In the first days after the election, Facebook CEO and cofounder Mark Zuckerberg dismissed as “crazy” the idea that fake news on the social network influenced the election. Nearly a year later, he walked back the comment. And in a remarkably candid post for Yom Kippur, he apologized for “the ways my work was used to divide people rather than bring us together.”
“I think Facebook’s techno-utopianism blinded itself,” says Antonio Garcia Martinez, a former product manager at Facebook who helped develop its ad targeting system. “Everyone thought Facebook was always a force for good.”
The same can be said of Twitter. For years, Twitter saw itself as a haven for free expression. A popular slogan internally described Twitter as “the free speech wing of the free speech party.” Employees were particularly proud their service helped fuel the pro-democracy protests that swept across the Middle East in 2011, dubbed the Arab Spring.
“That fact has at times prevented the product from progressing for fear of upsetting or impeding the next Arab Spring,” says Nathan Hubbard, a former VP at Twitter who left in mid-2016. “Of course, it’s the same features that gave rise to the Arab Spring that gave rise to the fringes of Trumpism,” he adds, referring to the activity of white supremacists. “It’s just that the good came before the ‘bad’ organized.”
The American awakening
Yet, the potential for the internet to corrode civil society was apparent years ago in some of the same Middle East countries where the Arab Spring movements previously took root.
Wael Ghonim, an Egyptian activist who became a leading voice in the Arab Spring, began noticing the polarizing impact of social media on politics in Egypt as far back as 2013. Ghonim, a former Google executive, raised his concerns in public speeches, but found it “wasn’t hitting home” in the tech community.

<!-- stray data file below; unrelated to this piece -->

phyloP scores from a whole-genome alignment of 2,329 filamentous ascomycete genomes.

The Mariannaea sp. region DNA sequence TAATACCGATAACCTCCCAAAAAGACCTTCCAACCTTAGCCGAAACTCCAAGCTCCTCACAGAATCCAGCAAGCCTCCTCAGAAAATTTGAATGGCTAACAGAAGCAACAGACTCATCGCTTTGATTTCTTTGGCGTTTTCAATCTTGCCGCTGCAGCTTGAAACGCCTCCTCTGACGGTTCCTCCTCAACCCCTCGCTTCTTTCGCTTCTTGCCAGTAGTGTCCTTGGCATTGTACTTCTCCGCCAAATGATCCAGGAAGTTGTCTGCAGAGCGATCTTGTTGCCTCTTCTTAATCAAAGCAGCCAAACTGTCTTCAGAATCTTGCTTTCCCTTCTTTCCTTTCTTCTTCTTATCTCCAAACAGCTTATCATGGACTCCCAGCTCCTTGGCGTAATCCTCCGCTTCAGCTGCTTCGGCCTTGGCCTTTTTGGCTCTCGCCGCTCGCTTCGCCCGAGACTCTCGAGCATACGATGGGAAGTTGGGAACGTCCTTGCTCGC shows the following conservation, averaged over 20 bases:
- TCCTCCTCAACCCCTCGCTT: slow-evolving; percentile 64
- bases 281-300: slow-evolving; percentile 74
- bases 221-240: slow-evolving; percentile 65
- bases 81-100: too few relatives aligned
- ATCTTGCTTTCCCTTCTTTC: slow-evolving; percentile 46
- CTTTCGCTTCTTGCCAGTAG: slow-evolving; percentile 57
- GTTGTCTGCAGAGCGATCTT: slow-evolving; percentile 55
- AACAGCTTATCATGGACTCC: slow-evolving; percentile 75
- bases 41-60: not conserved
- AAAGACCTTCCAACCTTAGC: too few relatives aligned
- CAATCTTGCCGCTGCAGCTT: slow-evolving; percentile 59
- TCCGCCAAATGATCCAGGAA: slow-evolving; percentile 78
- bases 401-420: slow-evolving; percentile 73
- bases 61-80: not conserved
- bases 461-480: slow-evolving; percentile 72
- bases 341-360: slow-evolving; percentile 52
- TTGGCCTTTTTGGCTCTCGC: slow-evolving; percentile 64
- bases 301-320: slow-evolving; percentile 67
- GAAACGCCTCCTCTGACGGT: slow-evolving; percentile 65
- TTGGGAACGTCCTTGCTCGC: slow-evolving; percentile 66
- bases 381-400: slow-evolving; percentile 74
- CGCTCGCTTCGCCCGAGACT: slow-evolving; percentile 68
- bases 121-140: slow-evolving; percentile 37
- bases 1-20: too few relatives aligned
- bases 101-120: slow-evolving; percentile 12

“No one is incentivized to believe that their work has negative contributions to society,” Ghonim said. The industry’s thinking, he added, was that “it could be attributed to so many things,” and may be “just something that has to do with Egypt.”
It’s only this past year, with social media being accused of warping political discourse in Silicon Valley’s backyard, that the industry is taking these concerns more seriously.
Facebook, Twitter and Google have each worked to crack down on fake news and continue investigating Russia’s activity. Twitter is finally issuing new rules to curb harassment. Facebook has taken its first modest steps to ease the filter bubble and pledged during the hearings to double the number of people working on safety and security issues to 20,000 next year (which would still average out to just one safety worker for every 100,000-plus Facebook users).
“We are moving from the age of denial into the age of realization,” Ghonim says, “but it’s not full realization yet.”
Case in point: One early Facebook employee agreed that fake news, filter bubbles and disinformation campaigns are “very real problems,” but stressed that “these issues … are as old as the concept of media itself.”
“It is completely misunderstanding the nature and threat of ‘fake news’ to suggest that Facebook and the people behind it, past and present, bear any personal responsibility for what happened in last year’s election,” the former employee said, “and the general state of political discourse in America today.”